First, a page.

“Constraints are not the boundaries of creativity, but the foundation of it,” says Brandon Rodriguez in this video from TED. Imagine the many ways we can apply creative constraints on various assignments. In the library, we can offer maker activities that utilize such constraints, or collaborate with our classroom colleagues to change up existing assignments to employ some ideas that by their very nature of constraint, require students to think harder, think critically, and yes, think creatively.

Here are some quick ideas of activities to get started using creative constraints:

Sorting things. Hand students a list of things; for example (depending on the subject at hand), the top 100 Milestone Documents from the National Archives, or the list from the  Library of Congress of the Books That Shaped America or a list of the battles of WWII, or a list of the elements on the Periodical table. Ask them to sort them. But… give one constraint; for instance, “you may sort the top 100 docs in any order except by date; the book list in any order except alphabetically, the battles of WWII in any order except date.” These small constraints force thinking beyond the obvious – the top 100 documents sorted by date gives a particular timeline of thinking, but asking other questions of the sorting process requires students to look at other criteria. What about sorting them by what they limit or free? Sorting by who benefits from the decree or idea? The top 100 books sorted by author or title alphabetically helps to create order to a list but asks little of students to think about context or the importance of each title within an historical period, a geographical area, or how they shaped America. World War II battles are often sorted by timeline… what about sorting by number of casualties, location, or types of battles (air, land, sea)? Once the class groups have sorted, sharing out discussion is most important. How did each group sort (and why?). What did they conclude? Be sure to create a class-wide discussion or object (a timelime, a map, a diagram) that brings it all together and shows how the perspectives bring about a complete picture within a larger context. Let the discussion begin: what happened along the way that created the this kind of list?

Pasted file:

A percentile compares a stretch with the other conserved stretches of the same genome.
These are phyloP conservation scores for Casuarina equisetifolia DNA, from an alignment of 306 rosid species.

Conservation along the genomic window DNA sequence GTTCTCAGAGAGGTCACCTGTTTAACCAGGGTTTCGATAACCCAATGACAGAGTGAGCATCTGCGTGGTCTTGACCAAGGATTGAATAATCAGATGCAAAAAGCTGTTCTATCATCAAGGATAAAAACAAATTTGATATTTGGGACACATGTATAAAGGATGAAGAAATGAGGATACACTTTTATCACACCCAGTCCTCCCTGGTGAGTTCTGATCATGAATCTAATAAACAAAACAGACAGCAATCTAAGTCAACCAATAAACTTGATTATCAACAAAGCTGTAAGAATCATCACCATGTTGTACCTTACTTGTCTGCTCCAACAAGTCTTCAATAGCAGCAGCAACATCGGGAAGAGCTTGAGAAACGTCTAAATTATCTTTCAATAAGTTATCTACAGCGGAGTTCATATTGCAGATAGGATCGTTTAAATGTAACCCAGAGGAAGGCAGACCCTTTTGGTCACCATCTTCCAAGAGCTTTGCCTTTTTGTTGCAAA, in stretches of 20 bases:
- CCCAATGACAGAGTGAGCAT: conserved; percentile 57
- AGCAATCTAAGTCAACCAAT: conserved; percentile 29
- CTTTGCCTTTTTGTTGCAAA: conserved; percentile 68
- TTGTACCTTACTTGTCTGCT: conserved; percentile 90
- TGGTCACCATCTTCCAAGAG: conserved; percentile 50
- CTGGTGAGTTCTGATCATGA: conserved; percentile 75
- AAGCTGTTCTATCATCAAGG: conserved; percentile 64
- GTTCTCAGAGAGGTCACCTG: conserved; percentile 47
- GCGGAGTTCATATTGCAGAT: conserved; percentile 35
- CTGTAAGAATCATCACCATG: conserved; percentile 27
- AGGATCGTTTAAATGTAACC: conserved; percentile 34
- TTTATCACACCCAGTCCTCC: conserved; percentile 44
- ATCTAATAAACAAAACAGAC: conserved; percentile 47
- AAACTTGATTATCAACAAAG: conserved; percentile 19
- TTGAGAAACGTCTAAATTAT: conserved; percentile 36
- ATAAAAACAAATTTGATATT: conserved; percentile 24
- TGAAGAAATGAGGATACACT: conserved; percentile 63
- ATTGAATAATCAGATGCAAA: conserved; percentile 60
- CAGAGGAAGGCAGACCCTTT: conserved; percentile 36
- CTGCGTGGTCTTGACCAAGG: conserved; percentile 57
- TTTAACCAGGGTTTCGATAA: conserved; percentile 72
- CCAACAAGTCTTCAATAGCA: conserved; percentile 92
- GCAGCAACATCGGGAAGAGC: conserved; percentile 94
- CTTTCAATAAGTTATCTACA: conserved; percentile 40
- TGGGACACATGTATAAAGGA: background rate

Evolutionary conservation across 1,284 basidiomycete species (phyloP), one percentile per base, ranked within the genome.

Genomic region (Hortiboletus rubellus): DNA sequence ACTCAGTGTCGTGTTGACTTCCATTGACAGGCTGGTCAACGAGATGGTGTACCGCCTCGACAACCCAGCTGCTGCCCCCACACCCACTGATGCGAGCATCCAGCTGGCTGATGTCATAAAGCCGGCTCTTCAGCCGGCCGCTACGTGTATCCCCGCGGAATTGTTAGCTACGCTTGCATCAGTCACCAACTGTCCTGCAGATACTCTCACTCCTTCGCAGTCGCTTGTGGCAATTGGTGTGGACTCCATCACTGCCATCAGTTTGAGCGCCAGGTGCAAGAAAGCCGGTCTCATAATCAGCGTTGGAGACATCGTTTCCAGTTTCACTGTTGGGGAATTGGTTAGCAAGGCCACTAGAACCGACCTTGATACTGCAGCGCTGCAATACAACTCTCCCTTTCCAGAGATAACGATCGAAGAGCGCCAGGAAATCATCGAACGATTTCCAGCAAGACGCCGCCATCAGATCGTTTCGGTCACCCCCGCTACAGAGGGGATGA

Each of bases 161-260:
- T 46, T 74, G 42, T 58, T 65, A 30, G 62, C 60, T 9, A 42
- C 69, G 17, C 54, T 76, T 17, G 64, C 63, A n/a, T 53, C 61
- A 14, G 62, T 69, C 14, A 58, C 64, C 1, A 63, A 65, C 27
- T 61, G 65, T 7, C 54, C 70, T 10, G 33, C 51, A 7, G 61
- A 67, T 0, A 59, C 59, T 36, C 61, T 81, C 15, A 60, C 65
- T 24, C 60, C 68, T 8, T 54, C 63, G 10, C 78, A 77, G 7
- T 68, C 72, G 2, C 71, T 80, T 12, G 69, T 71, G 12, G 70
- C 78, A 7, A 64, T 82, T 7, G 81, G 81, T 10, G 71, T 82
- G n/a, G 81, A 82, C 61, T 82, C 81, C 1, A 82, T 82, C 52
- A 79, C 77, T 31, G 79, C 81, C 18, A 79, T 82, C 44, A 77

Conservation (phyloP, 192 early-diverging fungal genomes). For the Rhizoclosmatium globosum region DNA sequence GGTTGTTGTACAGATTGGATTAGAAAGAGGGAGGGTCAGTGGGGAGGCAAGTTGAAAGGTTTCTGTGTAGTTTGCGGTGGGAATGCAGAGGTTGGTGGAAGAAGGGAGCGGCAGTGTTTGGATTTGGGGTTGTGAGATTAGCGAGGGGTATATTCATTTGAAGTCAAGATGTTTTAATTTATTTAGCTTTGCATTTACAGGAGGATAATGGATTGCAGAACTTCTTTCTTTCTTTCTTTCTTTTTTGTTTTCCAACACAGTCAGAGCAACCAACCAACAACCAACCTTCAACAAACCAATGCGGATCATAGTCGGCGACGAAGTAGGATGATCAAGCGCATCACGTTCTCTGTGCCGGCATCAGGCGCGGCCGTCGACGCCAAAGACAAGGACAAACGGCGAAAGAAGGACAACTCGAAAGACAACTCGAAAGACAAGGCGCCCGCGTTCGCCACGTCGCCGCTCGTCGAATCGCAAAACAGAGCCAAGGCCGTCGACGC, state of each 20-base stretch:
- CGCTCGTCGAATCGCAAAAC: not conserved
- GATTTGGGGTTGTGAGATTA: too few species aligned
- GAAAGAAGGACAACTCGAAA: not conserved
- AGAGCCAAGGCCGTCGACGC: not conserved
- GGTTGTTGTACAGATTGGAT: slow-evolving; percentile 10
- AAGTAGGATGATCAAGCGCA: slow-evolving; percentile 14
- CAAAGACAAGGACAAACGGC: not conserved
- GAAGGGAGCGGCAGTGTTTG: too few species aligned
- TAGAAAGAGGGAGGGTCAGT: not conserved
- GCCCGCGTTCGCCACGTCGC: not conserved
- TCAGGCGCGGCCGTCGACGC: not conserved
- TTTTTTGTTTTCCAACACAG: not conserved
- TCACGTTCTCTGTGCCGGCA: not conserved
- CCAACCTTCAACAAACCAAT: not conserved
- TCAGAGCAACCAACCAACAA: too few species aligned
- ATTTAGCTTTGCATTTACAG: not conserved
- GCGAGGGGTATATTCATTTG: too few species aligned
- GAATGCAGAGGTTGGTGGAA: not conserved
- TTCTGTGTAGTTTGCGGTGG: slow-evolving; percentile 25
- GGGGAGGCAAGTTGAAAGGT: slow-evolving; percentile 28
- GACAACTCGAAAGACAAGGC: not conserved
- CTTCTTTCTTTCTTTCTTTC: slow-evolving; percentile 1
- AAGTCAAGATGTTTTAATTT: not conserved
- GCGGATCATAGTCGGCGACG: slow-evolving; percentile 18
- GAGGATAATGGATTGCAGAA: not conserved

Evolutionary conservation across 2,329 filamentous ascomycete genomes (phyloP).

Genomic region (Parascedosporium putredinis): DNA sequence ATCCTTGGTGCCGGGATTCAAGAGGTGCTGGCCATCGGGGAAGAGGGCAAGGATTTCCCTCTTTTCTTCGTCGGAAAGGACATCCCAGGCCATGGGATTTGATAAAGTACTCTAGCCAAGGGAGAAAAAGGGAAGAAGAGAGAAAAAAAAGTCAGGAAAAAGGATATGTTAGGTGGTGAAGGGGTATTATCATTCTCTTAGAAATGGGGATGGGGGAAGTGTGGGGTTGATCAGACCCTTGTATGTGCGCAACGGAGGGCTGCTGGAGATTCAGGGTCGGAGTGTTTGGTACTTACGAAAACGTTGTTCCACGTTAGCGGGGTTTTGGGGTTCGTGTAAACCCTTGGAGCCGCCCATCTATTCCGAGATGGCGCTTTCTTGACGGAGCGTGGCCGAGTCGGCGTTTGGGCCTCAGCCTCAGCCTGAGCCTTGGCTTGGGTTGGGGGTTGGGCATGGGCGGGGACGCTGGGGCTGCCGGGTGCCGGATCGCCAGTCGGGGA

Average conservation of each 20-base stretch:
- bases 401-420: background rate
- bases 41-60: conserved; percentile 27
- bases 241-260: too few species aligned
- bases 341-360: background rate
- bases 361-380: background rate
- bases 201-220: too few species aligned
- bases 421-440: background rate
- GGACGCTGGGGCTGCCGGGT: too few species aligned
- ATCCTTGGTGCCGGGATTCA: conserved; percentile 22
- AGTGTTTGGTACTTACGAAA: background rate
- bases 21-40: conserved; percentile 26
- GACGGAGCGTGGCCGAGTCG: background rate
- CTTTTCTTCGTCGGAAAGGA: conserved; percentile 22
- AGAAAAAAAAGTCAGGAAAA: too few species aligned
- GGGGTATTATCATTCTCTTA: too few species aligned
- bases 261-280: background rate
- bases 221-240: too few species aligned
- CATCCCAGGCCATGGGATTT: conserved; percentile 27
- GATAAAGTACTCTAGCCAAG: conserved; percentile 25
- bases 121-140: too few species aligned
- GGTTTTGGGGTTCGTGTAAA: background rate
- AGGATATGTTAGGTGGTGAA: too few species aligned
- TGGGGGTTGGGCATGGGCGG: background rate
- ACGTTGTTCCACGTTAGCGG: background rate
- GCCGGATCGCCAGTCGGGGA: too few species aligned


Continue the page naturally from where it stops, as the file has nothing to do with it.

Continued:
Goals to be met: developing context awareness, creating categories.

Limiting things. The marshmallow challenge is a classic example of giving participants particular objects and an assignment to do something with them. The limitation of being able to only use these materials within a set time frame forces the group to work together to meet the challenge of the assignment. This is a really fun lunchtime library activity for all ages.
Goals to be met: group dynamics, brainstorming, critical thinking.

Limiting words. Give students a word limit for their next essay, test, or reflections in their journal and make it a short number. Writing reviews for the School Library Journal’s “Adult Books for Teens” column includes a 250 word limit. It’s really hard to gel big ideas into small spaces. But the process is amazing. I found that I usually write “off the top” of my head and generate about 350–400 words. Then I have to set it aside, look at it a day later, and ask: “What is the essence of this review and how do I capture it best? Which words must go away?” Maybe let students craft their essay without a word limit as a draft. Teachers can correct it for content. Hand it back and have students reduce it to a shorter word limit — what is the essence of their essay idea?

The newest NY Times columnist, Michelle Goldberg, mentions in an interview about her new job, that coming up with only 850 words – the defined limit for her column – is really rather liberating because “I like the idea of being forced to slow down and let my thoughts develop.”